Since summer is almost here, I encourage you to go out and take exceptional travel photos. Put them up for sale on your personal website, micro or macrostock agencies and send it to webmaster@shopartgallery.com . We will publish the best works in our Facebook page!

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June 08, 2011

Tan510jomast

good posting.
I am an avid traveler since my non stock photography days. unfortunately, I have tons of images made with my old Nikon F on negatives that will do me great for DT portfolio but it can be expensive converting them to digital.
That said, observations from my most wanted travel shots, taken from sales of the top three microstock sites, I would say it's timelessness that sold my image(s).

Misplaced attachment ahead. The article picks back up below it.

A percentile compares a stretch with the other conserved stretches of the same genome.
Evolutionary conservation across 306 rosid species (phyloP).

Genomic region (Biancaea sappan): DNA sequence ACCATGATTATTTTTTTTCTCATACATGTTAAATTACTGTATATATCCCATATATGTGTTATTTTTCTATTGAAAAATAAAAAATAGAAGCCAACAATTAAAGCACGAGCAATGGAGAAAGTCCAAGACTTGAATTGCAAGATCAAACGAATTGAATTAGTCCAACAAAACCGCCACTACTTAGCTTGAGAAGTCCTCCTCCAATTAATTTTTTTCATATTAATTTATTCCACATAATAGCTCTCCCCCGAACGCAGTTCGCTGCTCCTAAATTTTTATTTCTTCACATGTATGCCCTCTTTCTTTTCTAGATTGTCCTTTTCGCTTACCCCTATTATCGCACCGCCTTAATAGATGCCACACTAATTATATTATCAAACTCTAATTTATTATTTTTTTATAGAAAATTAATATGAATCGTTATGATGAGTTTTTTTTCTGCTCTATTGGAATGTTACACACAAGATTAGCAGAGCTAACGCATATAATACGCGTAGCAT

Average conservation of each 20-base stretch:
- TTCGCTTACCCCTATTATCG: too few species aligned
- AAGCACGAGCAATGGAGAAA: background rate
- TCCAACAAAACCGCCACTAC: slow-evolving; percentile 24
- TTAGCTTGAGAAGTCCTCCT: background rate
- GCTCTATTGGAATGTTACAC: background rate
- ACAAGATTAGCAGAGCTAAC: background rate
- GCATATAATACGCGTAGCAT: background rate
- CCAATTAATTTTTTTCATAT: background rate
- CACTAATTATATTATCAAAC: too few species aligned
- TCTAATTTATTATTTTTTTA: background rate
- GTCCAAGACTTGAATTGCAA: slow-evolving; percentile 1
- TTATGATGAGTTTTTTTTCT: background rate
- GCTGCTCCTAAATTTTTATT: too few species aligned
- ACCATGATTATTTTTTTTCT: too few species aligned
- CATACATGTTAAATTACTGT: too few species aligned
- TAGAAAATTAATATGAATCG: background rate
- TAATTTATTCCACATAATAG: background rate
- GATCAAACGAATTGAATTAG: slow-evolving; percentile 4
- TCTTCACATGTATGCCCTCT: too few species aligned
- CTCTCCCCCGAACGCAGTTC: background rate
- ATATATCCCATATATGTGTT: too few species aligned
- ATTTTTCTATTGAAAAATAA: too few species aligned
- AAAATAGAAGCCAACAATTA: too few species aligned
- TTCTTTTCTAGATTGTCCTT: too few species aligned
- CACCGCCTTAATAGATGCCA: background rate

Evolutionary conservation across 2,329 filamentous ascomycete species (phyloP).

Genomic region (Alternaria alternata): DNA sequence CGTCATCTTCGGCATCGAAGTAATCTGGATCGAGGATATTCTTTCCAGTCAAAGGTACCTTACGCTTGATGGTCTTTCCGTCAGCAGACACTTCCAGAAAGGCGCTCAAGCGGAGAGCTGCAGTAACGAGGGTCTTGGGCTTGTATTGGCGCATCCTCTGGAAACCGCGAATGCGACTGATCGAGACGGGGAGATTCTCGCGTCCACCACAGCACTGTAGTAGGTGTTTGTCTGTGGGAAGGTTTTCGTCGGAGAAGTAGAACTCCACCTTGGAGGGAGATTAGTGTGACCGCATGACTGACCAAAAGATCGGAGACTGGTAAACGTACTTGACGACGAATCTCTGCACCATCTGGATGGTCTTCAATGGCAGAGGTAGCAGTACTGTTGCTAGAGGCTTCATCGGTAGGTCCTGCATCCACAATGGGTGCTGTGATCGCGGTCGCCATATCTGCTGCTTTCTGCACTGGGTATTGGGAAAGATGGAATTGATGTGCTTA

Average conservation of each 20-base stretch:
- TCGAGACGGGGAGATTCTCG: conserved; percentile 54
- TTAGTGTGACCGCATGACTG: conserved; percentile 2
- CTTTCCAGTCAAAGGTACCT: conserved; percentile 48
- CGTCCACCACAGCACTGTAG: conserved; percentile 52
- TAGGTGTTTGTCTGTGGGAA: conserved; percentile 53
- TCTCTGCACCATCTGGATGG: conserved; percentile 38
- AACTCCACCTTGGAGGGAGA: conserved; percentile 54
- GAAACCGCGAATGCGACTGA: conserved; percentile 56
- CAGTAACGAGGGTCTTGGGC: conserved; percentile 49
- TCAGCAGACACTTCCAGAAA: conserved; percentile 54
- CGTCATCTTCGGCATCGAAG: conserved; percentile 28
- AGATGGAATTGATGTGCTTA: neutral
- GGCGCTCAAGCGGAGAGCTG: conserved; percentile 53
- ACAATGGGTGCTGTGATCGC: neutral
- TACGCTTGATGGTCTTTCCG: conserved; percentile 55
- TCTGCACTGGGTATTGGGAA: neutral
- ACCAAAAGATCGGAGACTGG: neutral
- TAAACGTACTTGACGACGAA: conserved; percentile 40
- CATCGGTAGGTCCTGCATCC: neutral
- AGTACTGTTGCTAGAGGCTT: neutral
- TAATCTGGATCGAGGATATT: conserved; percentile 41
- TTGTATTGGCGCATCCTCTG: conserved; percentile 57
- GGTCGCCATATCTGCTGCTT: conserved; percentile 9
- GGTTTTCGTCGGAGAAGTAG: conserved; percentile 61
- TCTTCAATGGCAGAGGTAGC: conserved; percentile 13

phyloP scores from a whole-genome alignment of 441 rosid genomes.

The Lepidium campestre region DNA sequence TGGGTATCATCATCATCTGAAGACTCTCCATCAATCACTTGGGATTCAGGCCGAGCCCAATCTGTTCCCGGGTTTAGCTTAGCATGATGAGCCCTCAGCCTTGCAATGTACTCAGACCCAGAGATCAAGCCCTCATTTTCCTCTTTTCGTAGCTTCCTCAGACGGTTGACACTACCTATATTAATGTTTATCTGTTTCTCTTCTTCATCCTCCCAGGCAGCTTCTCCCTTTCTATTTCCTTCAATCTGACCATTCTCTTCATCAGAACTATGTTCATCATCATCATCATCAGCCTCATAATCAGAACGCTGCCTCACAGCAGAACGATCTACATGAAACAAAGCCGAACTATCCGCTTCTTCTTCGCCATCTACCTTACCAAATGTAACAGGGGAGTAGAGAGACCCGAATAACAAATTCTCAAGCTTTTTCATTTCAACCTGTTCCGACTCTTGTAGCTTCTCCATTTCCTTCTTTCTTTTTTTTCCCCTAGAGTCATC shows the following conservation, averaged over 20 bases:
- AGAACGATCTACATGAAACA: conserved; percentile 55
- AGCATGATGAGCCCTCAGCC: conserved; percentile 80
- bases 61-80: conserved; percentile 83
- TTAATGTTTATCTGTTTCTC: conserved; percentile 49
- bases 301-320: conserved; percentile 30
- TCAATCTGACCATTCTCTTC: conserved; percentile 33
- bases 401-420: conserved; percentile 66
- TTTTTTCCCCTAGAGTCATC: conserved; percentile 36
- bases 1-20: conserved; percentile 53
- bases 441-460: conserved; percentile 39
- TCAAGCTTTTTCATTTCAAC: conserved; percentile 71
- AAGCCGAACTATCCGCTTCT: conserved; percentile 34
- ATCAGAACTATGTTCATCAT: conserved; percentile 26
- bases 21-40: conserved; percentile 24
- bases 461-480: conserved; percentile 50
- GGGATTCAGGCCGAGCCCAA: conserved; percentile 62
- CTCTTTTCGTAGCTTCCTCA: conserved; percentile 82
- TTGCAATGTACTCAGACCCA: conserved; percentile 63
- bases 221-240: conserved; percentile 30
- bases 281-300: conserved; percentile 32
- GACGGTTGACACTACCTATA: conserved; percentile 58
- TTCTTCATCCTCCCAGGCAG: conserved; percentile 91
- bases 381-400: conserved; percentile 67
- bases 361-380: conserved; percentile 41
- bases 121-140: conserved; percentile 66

It's interesting to note that other much better shots of this historic sites do not so so well. I often wonder why the same shot gets so downloaded every so often , until one of my clients who is a travel agent pointed out, "timelessness. this shot looks like it is still like that today. the others look like it's a one time chanced shot. it could be a great art shot being one time incredible lighting, but for a travel brochure, the company wants something that when you go there today it looks like that. not having to tell the tourist group, oh.. that's an old picture.".
something to think...

May 31, 2011

Dprogers